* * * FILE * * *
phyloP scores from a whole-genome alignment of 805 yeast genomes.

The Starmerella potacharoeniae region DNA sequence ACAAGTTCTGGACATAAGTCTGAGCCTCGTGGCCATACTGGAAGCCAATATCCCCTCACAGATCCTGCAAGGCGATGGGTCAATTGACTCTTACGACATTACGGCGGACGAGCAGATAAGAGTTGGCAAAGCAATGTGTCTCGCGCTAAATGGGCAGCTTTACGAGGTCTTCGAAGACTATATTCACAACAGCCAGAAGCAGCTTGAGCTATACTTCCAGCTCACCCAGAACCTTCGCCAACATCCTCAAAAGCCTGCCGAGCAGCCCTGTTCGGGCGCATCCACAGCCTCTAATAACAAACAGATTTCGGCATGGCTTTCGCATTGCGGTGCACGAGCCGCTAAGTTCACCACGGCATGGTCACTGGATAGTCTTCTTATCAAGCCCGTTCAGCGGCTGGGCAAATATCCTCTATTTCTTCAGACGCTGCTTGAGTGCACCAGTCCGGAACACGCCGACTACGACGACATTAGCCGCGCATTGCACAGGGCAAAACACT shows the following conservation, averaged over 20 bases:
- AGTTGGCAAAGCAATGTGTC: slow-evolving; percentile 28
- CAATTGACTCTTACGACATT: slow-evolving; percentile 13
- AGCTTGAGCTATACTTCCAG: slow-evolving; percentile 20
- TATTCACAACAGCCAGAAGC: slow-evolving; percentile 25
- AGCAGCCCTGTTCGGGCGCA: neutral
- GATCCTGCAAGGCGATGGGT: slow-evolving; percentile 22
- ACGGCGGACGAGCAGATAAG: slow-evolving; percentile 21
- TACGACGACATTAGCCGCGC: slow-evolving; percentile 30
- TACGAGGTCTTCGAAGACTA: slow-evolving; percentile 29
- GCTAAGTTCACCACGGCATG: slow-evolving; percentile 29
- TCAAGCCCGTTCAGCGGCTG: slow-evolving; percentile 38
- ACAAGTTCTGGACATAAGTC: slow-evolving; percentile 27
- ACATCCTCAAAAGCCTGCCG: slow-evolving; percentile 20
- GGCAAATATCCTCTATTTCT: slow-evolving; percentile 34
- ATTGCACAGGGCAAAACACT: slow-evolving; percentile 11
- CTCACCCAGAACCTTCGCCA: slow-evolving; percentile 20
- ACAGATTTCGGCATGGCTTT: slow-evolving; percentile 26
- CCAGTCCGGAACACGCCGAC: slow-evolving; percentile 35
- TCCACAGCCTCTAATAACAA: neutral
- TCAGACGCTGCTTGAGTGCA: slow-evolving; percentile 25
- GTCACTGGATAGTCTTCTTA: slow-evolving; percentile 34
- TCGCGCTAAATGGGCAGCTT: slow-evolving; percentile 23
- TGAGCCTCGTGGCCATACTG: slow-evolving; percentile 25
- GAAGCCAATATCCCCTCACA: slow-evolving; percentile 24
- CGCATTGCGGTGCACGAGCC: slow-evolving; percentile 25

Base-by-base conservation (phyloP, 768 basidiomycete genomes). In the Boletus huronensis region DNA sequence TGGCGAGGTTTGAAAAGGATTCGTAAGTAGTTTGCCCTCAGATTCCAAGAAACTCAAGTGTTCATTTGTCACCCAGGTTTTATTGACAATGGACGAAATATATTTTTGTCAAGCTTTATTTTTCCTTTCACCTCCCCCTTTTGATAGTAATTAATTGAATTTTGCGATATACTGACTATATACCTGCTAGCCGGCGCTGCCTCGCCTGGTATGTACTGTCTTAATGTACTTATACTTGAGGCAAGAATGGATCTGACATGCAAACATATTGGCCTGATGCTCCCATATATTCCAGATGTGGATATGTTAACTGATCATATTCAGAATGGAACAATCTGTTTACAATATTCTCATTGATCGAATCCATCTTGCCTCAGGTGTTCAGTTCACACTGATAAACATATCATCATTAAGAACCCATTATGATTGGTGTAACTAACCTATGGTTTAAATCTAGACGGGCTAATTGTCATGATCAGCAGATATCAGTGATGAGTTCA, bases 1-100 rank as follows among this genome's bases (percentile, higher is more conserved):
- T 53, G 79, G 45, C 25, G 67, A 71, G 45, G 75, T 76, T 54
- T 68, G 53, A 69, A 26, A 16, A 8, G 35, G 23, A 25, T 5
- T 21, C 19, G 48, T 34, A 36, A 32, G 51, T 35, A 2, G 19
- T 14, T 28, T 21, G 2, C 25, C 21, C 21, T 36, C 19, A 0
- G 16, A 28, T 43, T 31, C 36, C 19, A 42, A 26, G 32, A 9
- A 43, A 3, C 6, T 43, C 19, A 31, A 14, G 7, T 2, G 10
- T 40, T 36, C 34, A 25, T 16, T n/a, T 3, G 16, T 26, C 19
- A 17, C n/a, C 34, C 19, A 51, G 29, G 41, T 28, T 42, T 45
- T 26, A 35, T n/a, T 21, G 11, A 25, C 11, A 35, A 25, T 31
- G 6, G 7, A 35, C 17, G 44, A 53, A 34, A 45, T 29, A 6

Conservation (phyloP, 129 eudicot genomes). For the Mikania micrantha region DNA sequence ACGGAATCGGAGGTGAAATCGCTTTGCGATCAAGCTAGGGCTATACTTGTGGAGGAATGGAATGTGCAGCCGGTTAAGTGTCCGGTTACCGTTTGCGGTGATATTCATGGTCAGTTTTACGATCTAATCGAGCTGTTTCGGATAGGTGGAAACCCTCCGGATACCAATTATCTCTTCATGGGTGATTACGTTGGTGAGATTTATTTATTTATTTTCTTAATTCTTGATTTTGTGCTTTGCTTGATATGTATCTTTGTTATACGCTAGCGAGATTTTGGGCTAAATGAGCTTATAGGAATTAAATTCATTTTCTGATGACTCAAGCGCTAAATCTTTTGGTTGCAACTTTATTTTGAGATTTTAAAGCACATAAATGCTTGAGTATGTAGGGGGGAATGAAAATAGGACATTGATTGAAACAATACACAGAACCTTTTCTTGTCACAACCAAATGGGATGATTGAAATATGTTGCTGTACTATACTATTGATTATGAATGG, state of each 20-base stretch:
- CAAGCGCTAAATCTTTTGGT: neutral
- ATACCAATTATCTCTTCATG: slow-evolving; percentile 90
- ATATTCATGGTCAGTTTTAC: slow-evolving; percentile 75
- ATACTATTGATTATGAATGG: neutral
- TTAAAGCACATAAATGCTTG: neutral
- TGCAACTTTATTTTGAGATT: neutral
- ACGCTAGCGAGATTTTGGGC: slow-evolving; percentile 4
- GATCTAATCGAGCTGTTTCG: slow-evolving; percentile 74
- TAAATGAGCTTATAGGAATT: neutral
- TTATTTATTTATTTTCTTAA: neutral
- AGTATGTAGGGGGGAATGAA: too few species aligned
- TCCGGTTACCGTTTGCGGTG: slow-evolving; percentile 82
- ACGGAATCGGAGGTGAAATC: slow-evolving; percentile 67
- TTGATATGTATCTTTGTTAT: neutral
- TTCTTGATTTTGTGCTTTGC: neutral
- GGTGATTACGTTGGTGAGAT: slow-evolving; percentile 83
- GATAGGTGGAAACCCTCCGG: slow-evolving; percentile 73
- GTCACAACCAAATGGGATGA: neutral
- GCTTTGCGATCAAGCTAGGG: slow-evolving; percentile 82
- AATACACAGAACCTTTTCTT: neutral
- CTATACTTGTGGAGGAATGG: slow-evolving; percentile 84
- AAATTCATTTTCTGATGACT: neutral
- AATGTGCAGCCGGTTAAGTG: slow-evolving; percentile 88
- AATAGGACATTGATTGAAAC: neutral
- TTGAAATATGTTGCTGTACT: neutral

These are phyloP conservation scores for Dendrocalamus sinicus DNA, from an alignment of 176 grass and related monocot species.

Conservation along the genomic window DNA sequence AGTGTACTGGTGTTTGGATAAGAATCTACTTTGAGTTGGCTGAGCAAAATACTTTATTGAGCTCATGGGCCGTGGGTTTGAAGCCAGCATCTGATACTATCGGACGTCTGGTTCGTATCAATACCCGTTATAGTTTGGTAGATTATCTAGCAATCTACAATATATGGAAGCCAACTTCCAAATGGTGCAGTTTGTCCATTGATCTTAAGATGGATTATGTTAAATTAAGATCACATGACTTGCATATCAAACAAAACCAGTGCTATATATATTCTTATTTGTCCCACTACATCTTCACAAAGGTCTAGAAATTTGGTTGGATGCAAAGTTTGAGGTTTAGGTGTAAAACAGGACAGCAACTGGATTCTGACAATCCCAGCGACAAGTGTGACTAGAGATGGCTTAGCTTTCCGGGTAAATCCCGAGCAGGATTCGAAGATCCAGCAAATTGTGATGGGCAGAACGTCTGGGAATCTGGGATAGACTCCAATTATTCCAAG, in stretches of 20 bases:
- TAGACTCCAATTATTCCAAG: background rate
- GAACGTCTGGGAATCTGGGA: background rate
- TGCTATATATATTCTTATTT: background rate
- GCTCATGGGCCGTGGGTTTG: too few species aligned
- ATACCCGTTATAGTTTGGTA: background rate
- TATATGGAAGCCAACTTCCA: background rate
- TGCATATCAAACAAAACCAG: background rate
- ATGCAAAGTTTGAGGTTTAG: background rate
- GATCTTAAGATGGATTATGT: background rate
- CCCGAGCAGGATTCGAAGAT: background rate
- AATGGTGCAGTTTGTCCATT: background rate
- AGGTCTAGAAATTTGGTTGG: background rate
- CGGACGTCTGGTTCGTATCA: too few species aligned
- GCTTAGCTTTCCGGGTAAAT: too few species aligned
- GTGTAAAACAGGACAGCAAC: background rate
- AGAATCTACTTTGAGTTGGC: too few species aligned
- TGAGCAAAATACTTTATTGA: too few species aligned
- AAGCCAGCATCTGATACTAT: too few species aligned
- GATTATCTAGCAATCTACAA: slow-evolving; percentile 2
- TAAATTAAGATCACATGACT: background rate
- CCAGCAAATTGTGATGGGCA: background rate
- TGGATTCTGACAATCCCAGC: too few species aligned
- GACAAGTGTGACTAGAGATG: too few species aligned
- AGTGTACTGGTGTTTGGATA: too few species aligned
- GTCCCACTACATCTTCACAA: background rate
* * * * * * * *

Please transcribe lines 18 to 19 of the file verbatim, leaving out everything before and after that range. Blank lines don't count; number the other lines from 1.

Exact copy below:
- CTCACCCAGAACCTTCGCCA: slow-evolving; percentile 20
- ACAGATTTCGGCATGGCTTT: slow-evolving; percentile 26